Faculty offered exercises to help instill values in students.
By Kyle R. Cotton
During the business panel of Alamo Colleges’ 2016 strategic stakeholder retreat, leaders from around San Antonio said while the tech programs get people in the door, there is need to address issues with core values and corporate culture.
The Feb. 8 panel included Mary Batch, assistant manager of human resources development Toyota Texas; Peter John Holt, vice president of commercial engine sales of Holt Caterpillar; and Carolyn King, director of policy, operations and special programs at Methodist Health Care Systems.
Batch used examples of core values such as attendance, general work ethic, teamwork and a continued desire to learn.
Batch said once they get involved, it usually takes five years of training before they are self-sufficient.
“The technical skills that we see coming out from the Alamo Colleges … are good, they are good enough to get you through the door,” Holt said.
“We’re not looking for high expertise or experience. We understand that is part of our job as employer to be part of that developmental cycle.”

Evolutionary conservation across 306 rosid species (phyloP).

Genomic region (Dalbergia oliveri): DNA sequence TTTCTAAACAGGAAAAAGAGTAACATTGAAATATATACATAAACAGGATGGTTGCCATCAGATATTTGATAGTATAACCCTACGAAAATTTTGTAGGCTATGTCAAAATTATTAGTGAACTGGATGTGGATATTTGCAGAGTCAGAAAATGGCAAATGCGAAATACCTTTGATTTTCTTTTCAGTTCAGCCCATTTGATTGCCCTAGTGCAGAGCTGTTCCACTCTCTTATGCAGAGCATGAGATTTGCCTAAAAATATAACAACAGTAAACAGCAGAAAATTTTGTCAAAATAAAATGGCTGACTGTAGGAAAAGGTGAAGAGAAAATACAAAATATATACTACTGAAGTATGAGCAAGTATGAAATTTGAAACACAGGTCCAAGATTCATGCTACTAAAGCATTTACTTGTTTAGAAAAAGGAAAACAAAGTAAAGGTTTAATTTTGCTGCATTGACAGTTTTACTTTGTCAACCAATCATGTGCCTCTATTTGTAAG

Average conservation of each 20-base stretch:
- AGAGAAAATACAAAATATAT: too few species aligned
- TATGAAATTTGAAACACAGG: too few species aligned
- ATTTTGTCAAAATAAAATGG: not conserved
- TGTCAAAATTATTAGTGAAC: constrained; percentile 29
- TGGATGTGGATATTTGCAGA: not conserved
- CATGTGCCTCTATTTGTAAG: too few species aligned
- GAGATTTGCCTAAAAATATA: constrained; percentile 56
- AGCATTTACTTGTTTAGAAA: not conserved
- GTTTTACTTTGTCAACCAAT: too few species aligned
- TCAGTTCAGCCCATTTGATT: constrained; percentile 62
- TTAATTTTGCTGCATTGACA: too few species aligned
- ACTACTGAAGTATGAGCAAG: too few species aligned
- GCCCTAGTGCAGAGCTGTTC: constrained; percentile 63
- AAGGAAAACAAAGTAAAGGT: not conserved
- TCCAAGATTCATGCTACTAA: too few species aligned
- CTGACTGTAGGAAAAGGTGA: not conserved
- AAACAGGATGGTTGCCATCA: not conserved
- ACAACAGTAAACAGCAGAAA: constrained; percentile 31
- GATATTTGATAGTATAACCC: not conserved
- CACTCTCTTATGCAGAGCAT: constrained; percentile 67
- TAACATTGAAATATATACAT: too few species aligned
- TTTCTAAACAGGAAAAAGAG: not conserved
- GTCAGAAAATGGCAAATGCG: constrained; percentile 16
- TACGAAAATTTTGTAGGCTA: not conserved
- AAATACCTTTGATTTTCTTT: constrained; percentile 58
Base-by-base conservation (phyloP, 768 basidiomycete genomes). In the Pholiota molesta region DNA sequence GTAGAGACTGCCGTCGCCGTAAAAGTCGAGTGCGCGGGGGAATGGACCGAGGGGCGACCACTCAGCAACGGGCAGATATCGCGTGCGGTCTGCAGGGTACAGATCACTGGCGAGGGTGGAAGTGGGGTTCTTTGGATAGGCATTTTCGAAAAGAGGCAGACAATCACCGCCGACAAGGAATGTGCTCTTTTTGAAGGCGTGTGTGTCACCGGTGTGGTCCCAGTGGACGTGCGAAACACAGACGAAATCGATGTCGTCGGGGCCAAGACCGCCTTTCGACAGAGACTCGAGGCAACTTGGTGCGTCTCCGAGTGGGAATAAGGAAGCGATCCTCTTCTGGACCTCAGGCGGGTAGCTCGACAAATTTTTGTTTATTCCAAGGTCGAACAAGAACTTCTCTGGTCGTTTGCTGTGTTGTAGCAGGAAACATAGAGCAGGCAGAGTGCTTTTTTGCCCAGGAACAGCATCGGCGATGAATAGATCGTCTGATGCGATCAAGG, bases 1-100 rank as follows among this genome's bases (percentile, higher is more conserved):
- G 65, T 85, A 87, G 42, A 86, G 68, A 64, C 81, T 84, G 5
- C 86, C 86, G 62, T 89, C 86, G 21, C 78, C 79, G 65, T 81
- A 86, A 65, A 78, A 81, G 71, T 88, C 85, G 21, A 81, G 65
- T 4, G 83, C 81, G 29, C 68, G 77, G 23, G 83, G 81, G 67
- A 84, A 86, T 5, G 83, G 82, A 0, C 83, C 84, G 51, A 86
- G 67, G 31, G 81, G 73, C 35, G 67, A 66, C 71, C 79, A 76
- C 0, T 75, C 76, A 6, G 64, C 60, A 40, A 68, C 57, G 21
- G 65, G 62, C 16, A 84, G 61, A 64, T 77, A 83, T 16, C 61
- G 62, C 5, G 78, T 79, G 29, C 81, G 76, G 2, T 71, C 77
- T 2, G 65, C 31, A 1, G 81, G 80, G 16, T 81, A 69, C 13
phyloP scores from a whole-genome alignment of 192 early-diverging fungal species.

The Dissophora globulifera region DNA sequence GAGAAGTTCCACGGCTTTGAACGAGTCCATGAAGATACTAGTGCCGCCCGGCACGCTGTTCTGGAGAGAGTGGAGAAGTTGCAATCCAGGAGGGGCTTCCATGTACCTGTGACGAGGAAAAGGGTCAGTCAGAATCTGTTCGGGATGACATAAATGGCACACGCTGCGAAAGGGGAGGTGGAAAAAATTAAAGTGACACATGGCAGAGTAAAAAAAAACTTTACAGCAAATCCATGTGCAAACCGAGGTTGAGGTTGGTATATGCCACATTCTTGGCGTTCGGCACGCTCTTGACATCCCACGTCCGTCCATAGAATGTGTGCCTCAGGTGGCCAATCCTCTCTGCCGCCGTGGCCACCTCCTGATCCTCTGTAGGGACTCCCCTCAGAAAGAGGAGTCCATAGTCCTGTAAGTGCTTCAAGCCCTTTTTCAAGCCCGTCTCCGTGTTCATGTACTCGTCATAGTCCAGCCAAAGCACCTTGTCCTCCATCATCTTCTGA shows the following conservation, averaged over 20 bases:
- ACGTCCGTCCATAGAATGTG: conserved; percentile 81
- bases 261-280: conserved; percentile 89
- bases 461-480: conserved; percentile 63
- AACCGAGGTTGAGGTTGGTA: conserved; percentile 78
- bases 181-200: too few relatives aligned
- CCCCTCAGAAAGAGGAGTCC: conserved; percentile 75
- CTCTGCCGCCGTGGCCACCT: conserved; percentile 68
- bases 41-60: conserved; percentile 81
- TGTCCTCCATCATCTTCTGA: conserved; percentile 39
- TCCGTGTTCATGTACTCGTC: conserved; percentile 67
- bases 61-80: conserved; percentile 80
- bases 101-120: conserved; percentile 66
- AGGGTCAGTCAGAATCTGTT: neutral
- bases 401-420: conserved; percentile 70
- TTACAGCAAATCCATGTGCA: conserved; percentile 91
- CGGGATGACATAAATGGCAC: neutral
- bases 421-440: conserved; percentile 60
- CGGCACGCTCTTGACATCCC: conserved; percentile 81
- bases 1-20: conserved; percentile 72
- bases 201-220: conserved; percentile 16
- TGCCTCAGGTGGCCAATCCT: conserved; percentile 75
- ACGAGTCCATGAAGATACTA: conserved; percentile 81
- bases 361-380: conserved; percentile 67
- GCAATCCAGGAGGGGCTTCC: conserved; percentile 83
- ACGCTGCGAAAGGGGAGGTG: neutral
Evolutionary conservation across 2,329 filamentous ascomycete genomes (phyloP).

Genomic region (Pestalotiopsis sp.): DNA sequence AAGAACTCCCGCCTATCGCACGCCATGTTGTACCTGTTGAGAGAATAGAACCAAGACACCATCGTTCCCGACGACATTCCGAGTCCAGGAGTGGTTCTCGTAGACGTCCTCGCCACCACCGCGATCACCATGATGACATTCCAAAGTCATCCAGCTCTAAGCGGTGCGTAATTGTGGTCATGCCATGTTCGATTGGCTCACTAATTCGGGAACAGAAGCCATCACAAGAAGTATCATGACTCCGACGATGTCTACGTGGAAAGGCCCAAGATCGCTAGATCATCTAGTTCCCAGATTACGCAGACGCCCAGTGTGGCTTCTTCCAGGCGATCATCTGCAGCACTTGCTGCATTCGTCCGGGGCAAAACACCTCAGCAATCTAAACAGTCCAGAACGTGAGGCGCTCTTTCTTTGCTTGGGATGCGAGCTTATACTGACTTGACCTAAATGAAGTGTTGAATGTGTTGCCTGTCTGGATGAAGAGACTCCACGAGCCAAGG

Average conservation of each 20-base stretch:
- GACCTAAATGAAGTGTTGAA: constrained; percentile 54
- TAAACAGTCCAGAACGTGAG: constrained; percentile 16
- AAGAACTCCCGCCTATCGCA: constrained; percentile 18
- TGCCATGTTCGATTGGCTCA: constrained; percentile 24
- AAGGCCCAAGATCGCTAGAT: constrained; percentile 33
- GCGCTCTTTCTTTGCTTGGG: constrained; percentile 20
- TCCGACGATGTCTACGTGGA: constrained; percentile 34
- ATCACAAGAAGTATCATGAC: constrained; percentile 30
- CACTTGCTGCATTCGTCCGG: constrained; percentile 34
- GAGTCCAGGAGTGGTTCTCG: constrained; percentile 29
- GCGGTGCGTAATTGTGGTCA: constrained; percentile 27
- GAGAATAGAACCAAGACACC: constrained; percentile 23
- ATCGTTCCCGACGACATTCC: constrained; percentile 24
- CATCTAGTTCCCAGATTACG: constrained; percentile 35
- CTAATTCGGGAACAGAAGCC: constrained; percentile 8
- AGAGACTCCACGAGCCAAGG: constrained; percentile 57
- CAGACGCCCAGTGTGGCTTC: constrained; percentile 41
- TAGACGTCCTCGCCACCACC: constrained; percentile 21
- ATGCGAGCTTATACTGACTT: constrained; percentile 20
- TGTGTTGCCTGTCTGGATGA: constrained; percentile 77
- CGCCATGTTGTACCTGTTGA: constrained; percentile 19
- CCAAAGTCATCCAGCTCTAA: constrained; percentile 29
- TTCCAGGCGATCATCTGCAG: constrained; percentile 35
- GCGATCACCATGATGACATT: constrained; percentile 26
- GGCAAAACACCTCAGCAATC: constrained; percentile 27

“Where we see people falling short — and this isn’t just an Alamo Colleges issue,” Holt said.
“We’re blessed enough to operate around the state and have some global operations to where we have a pretty good perspective, and this seems to be a global issue and maybe even an ageless issue. We hire for technical skills and we fire for core skill.”
Holt said he realizes it’s a pretty challenging logistical issue when it comes to a formal education setting to take the time to teach these core skills and cultural concepts.
Holt suggested finding avenues for instructors and administrators to engage with employers to figure out ways to pass cultural values and understanding onto the student.
“They are going to be the people with an eye for what needs a critical improvement,” Holt said.
The panel suggested ideas, such as instructor externships where technical instructors spend a day at a company to learn its culture.
The panel also noted exercises instructors could use to instill core values, such as have each student write down the character values that are important to them or getting students committed to a single vision.
King noted how successful it was at the Methodist Health Care Systems by connecting people to one vision from information technology all the way to the emergency management technicians.
“Everybody has a role in saving a life,” King said.